Autodidact Magazine is a twice yearly creative publication focused on telling personal stories around a common theme. In each issue we choose a topic, and invite thinkers and creators from around the world to deliver an honest and personal perspective guided by their own experiences.
Autodidact means 'a self-taught person'. They are often curious people with a diverse and eclectic set of interests.
In an overwhelmingly eclectic and interconnected digital world, it is becoming increasingly common that creative professionals move from discipline to discipline. The Internet has expanded the range of our interests and technology has made it easy for creatives to pick up new skills.
Inspired by this change, we felt there was a need for a magazine that tackles creative industries as one fluid cross-disciplinary field.
Autodidact features 120 pages of carefully selected and specially commissioned interviews, photo series, illustrations, art, design, fiction and observations.
Photography by James Perolls
James Perolls who shot our cover photo is himself an autodidact, and together with his image of the mysterious twins standing in their own reflections, he creates a curious front page that invites the readers to explore and to discover.
Conversation with Paloma Lanna
Paloma Wool is an exciting project about getting dressed; about how spaces and/or ideas are created around the act of getting dressed. We talked to Paloma Lanna about her collaboration with her friends and how they constantly challenge and re-interpret concepts into many wonderful forms.
How Camus and Sartre split up over the question of how to be free
Illustrated by Andrew Khosravani
In the wake of Second World War, the French existentialists Jean-Paul Sartre and Albert Camus were close friends. Through their writing, Sartre and Camus hoped to guide this new France toward a more equitable future. But it was not to last. In 1952 they fell out bitterly. The disagreement between Camus and Sartre became the philosophical feud of the century. Why did it happen? And how could two such close friends become such unforgiving enemies?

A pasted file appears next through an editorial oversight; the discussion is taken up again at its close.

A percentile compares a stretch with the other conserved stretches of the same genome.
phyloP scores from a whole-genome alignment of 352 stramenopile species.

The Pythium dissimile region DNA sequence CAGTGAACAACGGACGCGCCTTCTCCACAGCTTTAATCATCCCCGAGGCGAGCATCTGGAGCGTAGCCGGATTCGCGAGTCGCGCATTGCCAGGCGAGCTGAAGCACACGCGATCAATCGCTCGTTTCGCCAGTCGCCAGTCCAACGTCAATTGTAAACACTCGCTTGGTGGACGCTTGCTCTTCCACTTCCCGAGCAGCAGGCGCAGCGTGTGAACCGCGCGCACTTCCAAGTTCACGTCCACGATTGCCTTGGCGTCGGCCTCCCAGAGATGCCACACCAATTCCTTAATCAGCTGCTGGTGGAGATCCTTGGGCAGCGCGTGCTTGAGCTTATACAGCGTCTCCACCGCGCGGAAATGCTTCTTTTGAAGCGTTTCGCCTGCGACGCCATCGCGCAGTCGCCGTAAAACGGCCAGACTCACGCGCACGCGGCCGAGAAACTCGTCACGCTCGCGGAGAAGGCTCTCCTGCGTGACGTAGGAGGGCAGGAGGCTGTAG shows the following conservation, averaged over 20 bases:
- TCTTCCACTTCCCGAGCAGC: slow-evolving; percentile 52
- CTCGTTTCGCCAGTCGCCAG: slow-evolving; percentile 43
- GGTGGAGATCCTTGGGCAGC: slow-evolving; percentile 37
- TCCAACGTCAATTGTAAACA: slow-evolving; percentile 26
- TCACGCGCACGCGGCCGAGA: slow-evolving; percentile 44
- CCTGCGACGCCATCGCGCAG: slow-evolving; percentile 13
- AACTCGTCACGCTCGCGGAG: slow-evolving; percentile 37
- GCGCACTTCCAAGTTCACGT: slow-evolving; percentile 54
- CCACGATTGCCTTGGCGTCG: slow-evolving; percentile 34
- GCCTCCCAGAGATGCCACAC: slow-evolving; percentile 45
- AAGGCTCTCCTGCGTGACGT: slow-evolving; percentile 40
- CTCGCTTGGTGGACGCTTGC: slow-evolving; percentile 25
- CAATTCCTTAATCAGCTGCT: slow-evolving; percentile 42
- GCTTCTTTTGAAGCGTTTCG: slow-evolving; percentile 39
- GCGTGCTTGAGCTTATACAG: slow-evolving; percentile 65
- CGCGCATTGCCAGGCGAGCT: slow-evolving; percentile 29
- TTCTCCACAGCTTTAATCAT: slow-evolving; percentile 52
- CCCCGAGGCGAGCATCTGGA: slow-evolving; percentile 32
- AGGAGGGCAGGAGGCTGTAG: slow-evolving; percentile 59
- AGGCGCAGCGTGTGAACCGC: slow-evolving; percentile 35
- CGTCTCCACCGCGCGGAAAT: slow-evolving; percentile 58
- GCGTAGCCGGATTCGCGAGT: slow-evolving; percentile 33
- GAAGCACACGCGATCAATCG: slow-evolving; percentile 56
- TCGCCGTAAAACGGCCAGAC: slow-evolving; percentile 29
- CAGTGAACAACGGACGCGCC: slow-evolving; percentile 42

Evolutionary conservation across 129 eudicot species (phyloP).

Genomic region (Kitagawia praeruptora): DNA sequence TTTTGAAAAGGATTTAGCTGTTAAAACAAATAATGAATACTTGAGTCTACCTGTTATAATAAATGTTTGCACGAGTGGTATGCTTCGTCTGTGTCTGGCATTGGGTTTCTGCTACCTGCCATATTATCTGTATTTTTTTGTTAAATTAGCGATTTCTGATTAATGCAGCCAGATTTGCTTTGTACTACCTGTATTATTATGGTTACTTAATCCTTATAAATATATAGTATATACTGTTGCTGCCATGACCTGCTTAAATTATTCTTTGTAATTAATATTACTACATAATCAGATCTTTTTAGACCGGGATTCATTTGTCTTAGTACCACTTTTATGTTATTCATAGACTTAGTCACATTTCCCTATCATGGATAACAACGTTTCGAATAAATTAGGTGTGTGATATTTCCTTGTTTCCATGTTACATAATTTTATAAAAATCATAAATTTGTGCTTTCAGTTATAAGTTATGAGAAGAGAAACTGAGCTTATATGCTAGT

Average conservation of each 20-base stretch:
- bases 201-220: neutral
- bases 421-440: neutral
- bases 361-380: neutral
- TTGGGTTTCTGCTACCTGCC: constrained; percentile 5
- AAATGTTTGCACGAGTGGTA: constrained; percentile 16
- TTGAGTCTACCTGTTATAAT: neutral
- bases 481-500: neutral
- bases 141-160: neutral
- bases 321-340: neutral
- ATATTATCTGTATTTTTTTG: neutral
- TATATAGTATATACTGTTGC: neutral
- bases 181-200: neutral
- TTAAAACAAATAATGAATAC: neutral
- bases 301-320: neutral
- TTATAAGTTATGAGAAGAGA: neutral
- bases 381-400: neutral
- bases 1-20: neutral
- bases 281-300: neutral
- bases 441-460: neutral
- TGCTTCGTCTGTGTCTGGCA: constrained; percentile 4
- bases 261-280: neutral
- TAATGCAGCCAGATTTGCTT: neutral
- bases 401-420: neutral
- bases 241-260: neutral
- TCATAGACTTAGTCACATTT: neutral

Illustration by Jocelyn Tsaih
Jocelyn is a young and promising illustrator whose drawings take you to ambiguous yet somehow familiar scenarios. In our short but rewarding conversation she reflects on the connection between the tangible and the intangible. Her work skilfully highlights the tension between physical presence and emotional transience.
Are you living, or just existing, sweetheart?
Fiction by Jane Flett
“Are you living, or just existing, sweetheart? Do you count down the long days of the week as if they were hard granite rocks you had to chip away from a broken cliff face; do you cast them off as if they were trials and not just your life?” It took little convincing for us to include Jane Flett in our first issue. She is an award-winning writer with a daring approach to creation — her writing challenges the reader with an accomplished sense of clarity. Her moving ‘flash fiction’ makes us question the choices we make to rethink the personalities we have become.
Things that never really worked out — Most things
Interview with Richie Culver
Richie Culver's goal for creation is not chasing any particular result, but out of pure self-expression. In addition to his reputation as a brilliant artist, what we discovered was a highly personable and trusting character who did not shy away from difficult topics such as mental health, life as an outsider artist and “three crazy years in Berlin”.
By carefully studying and selecting a coterie of talents that produce exciting and original work from around the world we invite you to consume slower and better information. We value the printed matter and think that paper reflects the worth of the ideas on its pages. The tangible experience makes the difference between a communication online and one that endures and sits on the table.
For any enquiries regarding contribution, advertising or sales, please contact Bardia Koushan